Tuesday, June 10, 2008

Film: Transcending Masculinity

Most men in my generation (Gen X) grew up with the Rocky films. But only the first one remains an archetypal boxing film, and a movie that transcends the boxing film genre. That first film, much like Raging Bull and From Here to Eternity, is a great film. Like Raging Bull, Rocky is more a film about relationships and their power in our lives -- but they also seek to define the masculine role in the world.

All three films, each in its own way, deals with male violence and its role in culture. In all three, aggression is only sanctioned and respected in its ritualized forms:
Fighting therefore must be contextualized in the spectacle of formalized boxing or war in order for it to be a redeemable masculine characteristic. Brute force or violent tactics without justification are punished or frowned upon.
Rocky's role as an "enforcer" is demeaned. He should have been a great boxer. The film documents his attempt to recontextualize violence as an art, as a culturally-sanctioned ritual, and at the same time to develop emotionally as a human being in his relationship with Adrian. As such, it reflects the shifting cultural landscape of its time, and reflects male roles that are still in transition today.

Transcending Masculinity is an online paper that examines all these issues in Rocky. The paper is insightful and relevant to any man's efforts to express warrior energy in appropriate ways.

Here is the abstract to the paper.
Notions of masculinity have been discussed in film scholarship for decades, with the genre of action films, particularly that of the boxing film, providing a most fertile ground for discourse. While Rocky (1976) did not inaugurate the genre, it remains one of the seminal films of not only the boxing genre, but of all American films, providing an archetype of masculinity that spawned a franchise. Many of these films repeat a theme of triumph against all odds that relies on a negotiation and assertion of masculinity in its most physical (and often violent) forms. Jurgen Reeder (1995) asserts that “these films seem to be a kind of ritual where a seemingly identical dramatic structure is reiterated many times over…such ritual repetition of dramatic themes express[es] an epoch’s need to explore an experience that as yet has not been adequately formulated and thematized” (131). The ‘experience’ that has yet to be adequately formulated in Rocky is a construction of masculinity that must adapt to, and reflect, the changing cultural climate of working- and middle-class values in light of civil rights and gender equality. In his struggle to achieve champion status, Rocky Balboa navigates a new cultural terrain marked by a disruption of traditional gender roles. While the hard-body/ action genre of films has presented an arguably homogenous class of masculine iconography, Rocky can be deconstructed today in light of an historical re-reading to demonstrate a nuanced representation of masculinity simultaneously embodied in the character’s physical strength and emotional development, both of which are achieved through his interpersonal relationships. Rocky Balboa’s masculinity is marked by a personal catharsis of emotional self-actualization that transcends his raw physicality and role as an underdog boxer. As any athlete will tell you, physical strength is enhanced by a mental and emotional fortitude, which develops in Rocky primarily though the titular character’s interpersonal relationships. Rocky’s development both physically and emotionally is enhanced through his relationships with principle love interest, Adrian (Talia Shire), and boxing rival Apollo Creed (Carl Weathers) as well as the other men, most notably the father-figure trainer, Mickey (Bergess Meredith), and Adrian’s brother Paulie (Burt Young). In contrast to views expressed in other studies of the film, Rocky presents a nuanced, if somewhat sentimental, archetype of a man who must negotiate his masculinity through complex emotional relationships with others, while simultaneously developing his physical strength. It is these relationships that frame the central plot of Rocky’s physical training and ultimate match in the boxing ring, which, unlike the interpersonal relationships, ends in ambivalent defeat.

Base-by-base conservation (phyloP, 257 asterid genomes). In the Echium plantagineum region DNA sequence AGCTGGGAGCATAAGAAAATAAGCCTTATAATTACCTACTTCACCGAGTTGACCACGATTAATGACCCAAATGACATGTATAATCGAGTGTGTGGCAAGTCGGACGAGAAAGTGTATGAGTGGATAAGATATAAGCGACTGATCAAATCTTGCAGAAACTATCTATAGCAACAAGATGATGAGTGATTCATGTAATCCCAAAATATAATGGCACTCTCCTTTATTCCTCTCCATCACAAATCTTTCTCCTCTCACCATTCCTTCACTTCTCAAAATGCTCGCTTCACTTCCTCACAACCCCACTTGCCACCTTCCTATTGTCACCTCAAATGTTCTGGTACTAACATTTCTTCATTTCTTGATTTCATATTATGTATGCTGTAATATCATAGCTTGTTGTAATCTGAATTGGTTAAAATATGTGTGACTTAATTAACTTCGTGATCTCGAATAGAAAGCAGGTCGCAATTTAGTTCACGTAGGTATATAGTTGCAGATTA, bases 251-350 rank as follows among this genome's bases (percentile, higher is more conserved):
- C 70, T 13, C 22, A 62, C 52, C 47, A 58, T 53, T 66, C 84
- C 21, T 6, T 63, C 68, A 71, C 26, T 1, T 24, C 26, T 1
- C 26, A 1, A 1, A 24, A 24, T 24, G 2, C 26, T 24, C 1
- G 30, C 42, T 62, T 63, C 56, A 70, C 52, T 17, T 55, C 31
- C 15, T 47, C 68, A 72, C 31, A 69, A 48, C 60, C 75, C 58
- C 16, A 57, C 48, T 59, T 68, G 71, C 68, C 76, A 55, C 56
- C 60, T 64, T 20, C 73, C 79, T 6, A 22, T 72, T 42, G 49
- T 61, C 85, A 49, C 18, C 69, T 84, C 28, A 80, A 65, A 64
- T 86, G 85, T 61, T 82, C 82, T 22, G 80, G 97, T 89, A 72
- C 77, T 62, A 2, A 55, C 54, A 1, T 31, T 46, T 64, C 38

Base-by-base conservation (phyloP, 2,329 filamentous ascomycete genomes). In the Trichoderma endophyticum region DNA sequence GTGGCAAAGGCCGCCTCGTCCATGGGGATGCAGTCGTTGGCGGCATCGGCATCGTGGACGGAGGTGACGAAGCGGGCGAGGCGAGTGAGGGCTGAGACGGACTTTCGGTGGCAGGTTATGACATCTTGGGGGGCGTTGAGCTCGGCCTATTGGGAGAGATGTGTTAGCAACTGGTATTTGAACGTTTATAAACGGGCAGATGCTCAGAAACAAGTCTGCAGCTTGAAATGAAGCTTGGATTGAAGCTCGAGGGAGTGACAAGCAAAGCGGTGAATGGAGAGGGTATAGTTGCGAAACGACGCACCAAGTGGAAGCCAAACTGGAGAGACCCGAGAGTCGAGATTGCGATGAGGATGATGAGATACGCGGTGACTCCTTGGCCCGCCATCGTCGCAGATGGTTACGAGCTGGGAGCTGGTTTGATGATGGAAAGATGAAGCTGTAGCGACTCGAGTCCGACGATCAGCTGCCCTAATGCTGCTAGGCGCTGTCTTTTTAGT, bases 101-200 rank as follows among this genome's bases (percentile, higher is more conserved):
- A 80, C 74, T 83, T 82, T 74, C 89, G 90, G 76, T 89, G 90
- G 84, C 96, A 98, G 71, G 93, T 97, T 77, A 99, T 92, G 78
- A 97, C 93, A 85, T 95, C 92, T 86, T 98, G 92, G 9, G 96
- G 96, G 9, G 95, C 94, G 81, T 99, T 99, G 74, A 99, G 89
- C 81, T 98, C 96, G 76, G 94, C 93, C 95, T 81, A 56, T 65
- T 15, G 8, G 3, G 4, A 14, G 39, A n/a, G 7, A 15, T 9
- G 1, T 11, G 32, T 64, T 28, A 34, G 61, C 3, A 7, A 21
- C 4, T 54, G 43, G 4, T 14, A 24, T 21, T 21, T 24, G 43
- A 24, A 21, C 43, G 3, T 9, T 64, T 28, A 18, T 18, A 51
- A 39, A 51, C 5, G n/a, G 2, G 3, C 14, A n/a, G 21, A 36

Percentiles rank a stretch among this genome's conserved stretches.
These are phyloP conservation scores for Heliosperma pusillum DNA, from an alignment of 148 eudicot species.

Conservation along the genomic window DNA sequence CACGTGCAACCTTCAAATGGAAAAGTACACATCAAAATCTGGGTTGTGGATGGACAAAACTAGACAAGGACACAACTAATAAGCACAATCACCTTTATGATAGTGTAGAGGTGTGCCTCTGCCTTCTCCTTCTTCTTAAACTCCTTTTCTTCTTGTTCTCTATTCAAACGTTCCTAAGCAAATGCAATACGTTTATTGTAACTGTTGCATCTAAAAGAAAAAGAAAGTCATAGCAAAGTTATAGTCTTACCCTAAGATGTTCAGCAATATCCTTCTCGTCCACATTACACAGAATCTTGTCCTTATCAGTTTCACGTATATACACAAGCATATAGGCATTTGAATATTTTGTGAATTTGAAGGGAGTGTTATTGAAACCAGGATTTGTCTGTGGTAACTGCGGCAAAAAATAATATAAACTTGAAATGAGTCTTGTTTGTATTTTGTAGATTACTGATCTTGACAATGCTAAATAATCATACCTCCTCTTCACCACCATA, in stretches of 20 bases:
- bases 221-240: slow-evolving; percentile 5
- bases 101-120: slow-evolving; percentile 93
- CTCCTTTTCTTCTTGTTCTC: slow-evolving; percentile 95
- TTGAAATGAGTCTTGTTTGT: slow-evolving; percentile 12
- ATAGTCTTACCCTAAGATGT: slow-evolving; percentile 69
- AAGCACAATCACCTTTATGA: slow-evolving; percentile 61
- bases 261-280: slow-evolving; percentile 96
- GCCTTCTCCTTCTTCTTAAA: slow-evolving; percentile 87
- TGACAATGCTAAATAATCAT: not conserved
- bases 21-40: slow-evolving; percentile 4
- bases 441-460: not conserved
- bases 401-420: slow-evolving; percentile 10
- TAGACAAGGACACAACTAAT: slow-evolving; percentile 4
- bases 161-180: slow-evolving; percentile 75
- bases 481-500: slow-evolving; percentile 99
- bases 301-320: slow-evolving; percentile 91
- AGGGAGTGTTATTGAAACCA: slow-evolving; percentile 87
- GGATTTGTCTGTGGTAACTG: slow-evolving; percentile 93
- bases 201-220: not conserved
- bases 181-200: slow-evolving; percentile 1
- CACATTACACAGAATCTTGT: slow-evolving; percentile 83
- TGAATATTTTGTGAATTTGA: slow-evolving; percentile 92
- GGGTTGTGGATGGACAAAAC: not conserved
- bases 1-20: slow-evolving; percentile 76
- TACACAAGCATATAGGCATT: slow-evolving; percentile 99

Heather Collette-VanDeraa, "Transcending Masculinity" (May 1, 2008). UCLA Center for the Study of Women. CSW Update Newsletter. Paper May08_Collette-VanDeraa.

No comments: